To cut back on laundry during the pandemic, individuals can consider an ‘outside set of clothes’ that can be removed immediately and stored in a closed bag, giving the virus time to die off.
To limit the number of times you visit the shop and reduce your overall carbon footprint you could opt for a vegetarian or vegan diet, including growing your own vegetables in gardens or balconies and in some cases window ledges or received veg deliveries from local farmers.
A look back at Manchester’s greatest nightclubs and venues
How many have you been to?
Over the years numerous iconic nightclubs, bars and pubs have disappeared from Manchester. Some of these venues have been legendary, others, well, were just a bit dodgy.
Either way, if you visited one it will have left a lasting impression – whether this is positive or negative is another question entirely.
With that in mind, what better time to take a little trip down memory lane and remember some of the forgotten clubs of our city. Enjoy…
Piccadilly 21s was a ‘90s party paradise located in Piccadilly Gardens. It had a reputation for being very loud, very messy and very sticky, with cheap drinks to boot – there were even chandeliers in the bogs.
Unfortunately it also had a reputation for being rough as owt, after it managed to attract gang members and other unsavoury clientele in the late ‘80s and 90s, and it eventually shut down in 2004.
These days it’s a Premier Inn and a Nando’s – so the floors are probably just as sticky to be fair.
Besides having a name which would prove a branding nightmare for modern PR-led venues, Rotters boasted some of the best parties in the city, after it took over the site from Romanoff’s.
Located at the top of Oxford Road, in the ‘70s and ‘80s Rotters was a hugely popular nightclub, especi
It was housed inside the old Gaumont Cinema, and sadly the whole building was demolished in 1990 and replaced by an NCP car park.
Pips, located behind the cathedral, was a popular nightclub in the ‘70s, and was frequented by local musical celebs like Joy Division, Ian Brown, Morrissey and Johnny Marr.
It boasted four different rooms playing a variety of music, including a Punk room, Soul room and the infamous Roxy room with a huge Brian Ferry painting on the wall.
Pips closed in the early ‘80s before becoming a club called Konspiracy – which closed not long after.
The Plaza was one of the city’s most popular venues to dance to the likes of Sinatra and Elvis in the ‘60s, and was located on Oxford Street.
Owned by Jimmy Savile, the disgraced DJ pioneered lunchtime disco sessions for the city’s young workers, where you could grab a quick lunch and soft drink while having a dance.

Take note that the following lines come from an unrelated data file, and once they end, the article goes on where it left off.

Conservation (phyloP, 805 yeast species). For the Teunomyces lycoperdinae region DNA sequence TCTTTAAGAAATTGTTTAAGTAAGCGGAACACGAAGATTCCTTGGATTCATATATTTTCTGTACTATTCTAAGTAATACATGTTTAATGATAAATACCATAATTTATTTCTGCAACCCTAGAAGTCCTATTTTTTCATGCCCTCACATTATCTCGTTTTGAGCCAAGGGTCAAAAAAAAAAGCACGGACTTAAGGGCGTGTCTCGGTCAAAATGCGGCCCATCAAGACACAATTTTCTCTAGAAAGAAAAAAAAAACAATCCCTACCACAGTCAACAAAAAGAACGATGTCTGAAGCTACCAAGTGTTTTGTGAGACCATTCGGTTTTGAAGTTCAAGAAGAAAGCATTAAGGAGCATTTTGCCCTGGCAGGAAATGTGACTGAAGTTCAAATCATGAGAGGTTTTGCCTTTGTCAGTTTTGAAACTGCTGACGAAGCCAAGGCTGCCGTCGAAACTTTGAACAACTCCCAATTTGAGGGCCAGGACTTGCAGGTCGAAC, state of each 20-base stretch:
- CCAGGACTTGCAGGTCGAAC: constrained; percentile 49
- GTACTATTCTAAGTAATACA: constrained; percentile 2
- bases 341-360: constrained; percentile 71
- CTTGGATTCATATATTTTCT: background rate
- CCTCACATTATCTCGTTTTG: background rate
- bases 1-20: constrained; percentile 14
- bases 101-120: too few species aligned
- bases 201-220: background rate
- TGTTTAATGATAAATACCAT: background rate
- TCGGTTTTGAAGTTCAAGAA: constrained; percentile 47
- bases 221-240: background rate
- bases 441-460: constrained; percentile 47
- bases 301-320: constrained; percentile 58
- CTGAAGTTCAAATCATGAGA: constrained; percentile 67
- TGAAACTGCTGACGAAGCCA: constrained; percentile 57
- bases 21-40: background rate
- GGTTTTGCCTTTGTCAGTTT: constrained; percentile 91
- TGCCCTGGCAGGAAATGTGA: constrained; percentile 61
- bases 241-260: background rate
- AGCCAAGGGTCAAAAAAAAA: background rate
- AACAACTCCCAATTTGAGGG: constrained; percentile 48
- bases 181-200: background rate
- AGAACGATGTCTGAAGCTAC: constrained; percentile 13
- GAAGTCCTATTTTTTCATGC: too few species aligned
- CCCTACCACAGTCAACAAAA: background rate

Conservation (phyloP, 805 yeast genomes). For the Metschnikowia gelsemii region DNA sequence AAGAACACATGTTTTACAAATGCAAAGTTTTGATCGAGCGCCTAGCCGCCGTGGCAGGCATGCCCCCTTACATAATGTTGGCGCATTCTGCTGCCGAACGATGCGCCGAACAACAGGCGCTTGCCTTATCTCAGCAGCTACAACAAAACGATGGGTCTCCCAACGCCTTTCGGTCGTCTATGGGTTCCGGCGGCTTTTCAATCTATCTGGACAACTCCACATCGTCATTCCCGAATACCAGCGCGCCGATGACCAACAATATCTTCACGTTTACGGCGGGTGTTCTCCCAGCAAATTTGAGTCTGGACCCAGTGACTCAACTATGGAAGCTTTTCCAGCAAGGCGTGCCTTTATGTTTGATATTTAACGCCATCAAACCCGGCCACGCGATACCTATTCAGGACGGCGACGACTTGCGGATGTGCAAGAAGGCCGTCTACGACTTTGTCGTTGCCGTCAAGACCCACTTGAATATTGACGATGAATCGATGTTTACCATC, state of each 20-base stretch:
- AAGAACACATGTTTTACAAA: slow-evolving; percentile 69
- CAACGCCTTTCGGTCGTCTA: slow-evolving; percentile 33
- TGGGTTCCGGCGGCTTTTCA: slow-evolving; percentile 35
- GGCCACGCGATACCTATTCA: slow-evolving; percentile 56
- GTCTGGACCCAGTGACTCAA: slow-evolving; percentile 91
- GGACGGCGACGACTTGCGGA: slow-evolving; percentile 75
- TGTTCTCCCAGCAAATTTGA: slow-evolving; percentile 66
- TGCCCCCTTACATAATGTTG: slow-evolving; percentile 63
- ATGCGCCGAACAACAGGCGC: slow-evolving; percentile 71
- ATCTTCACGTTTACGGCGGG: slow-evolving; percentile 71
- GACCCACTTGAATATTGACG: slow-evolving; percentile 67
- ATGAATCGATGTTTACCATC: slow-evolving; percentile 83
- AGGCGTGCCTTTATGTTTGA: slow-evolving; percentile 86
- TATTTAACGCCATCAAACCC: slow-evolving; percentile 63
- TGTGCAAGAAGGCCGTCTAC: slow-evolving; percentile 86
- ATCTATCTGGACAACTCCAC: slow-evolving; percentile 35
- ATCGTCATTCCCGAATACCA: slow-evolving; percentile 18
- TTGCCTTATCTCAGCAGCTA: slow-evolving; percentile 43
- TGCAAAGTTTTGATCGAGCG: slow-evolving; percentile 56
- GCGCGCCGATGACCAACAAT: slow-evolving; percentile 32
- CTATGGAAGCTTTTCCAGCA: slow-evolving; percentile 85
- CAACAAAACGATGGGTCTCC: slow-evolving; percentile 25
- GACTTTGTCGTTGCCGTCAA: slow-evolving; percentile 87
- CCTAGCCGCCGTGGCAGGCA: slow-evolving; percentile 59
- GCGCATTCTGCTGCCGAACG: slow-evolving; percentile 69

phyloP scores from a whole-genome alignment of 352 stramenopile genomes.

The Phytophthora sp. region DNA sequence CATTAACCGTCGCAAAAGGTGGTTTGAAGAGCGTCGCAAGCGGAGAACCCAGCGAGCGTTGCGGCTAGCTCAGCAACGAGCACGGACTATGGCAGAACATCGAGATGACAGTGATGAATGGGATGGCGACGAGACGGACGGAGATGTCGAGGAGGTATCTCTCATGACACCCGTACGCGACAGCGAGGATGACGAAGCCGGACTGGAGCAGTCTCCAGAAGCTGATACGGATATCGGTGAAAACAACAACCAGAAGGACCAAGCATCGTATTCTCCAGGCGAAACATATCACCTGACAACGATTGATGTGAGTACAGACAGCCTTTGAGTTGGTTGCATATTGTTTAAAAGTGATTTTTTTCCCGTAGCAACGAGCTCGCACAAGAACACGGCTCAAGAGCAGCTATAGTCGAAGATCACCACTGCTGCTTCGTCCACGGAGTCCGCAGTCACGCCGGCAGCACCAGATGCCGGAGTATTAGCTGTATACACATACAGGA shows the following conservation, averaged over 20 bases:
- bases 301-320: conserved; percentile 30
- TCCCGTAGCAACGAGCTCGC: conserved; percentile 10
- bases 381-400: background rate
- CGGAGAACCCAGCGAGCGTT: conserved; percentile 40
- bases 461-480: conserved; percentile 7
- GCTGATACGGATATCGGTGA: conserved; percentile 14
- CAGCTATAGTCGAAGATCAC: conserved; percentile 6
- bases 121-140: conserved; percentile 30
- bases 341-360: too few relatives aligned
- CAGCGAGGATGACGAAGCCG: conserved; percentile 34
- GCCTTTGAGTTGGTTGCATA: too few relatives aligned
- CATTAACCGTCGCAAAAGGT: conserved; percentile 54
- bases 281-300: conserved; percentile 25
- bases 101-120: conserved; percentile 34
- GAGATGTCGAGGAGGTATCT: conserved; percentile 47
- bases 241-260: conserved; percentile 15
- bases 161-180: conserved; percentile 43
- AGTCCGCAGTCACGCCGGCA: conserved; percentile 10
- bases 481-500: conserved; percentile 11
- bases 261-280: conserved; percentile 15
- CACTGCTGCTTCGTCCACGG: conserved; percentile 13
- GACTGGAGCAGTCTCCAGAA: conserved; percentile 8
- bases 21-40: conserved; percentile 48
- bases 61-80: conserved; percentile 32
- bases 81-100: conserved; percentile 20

It later turned into Tiffany’s in the ‘70s, complete with fake palm trees and loads of disco balls, before finally becoming Tropicana, which closed in the late ‘80s. It’s now a Pizza Express.
We couldn’t do a list of iconic Mancunian nightclubs and not include what is arguably one of the most famous venues in the world.
Founded by Tony Wilson in 1982, the Hacienda managed to define a whole era in the city, putting ‘Madchester’ on the map. Acid House and rave culture was born here – as were New Order and the Happy Mondays.
The club closed in 1997 and was demolished 18 months later, with a block of nondescript red brick flats now on the site – called The Hacienda Apartments.
Jilly’s was a Manchester institution. Originally called Fagin’s, it opened in 1970 on Oxford Road before being renamed Jilly’s in 1983, eventually adding Rockworld to the end.
The alternative club was always packed full with a cross section of people with a passion for guitar music, including punks, skaters, goths, metalheads, and indie kids.
Underneath was another club called the Musicbox – previously Rafters – but sadly both venues shut their doors back in 2010.
There’s a hidden tranquil waterfall located in the hills above Rochdale
This looks so peaceful!
If you’re after some tranquillity in your life (let’s face it – we all are), this is the perfect escape and it’s not too far away from Manchester.
Tucked away in the hills above Norden in Rochdale is a beautiful waterfall surrounded by luscious woodland, and its the perfect weekend walk.
Naden Valley is home to four huge reservoirs Naden Higher, Naden Middle, Naden Lower and Greenbooth, which all offer perfect exploring options and ample walking opportunities.
From the top of the valley you’ll find stunning views of Manchester city centre’s skyline towering over the hills in the distance.
The trickling waterfall is in the southwestern corner of Greenbooth reservoir, and is actually heading towards the United Utilities-owned reservoir after running through a housing estate.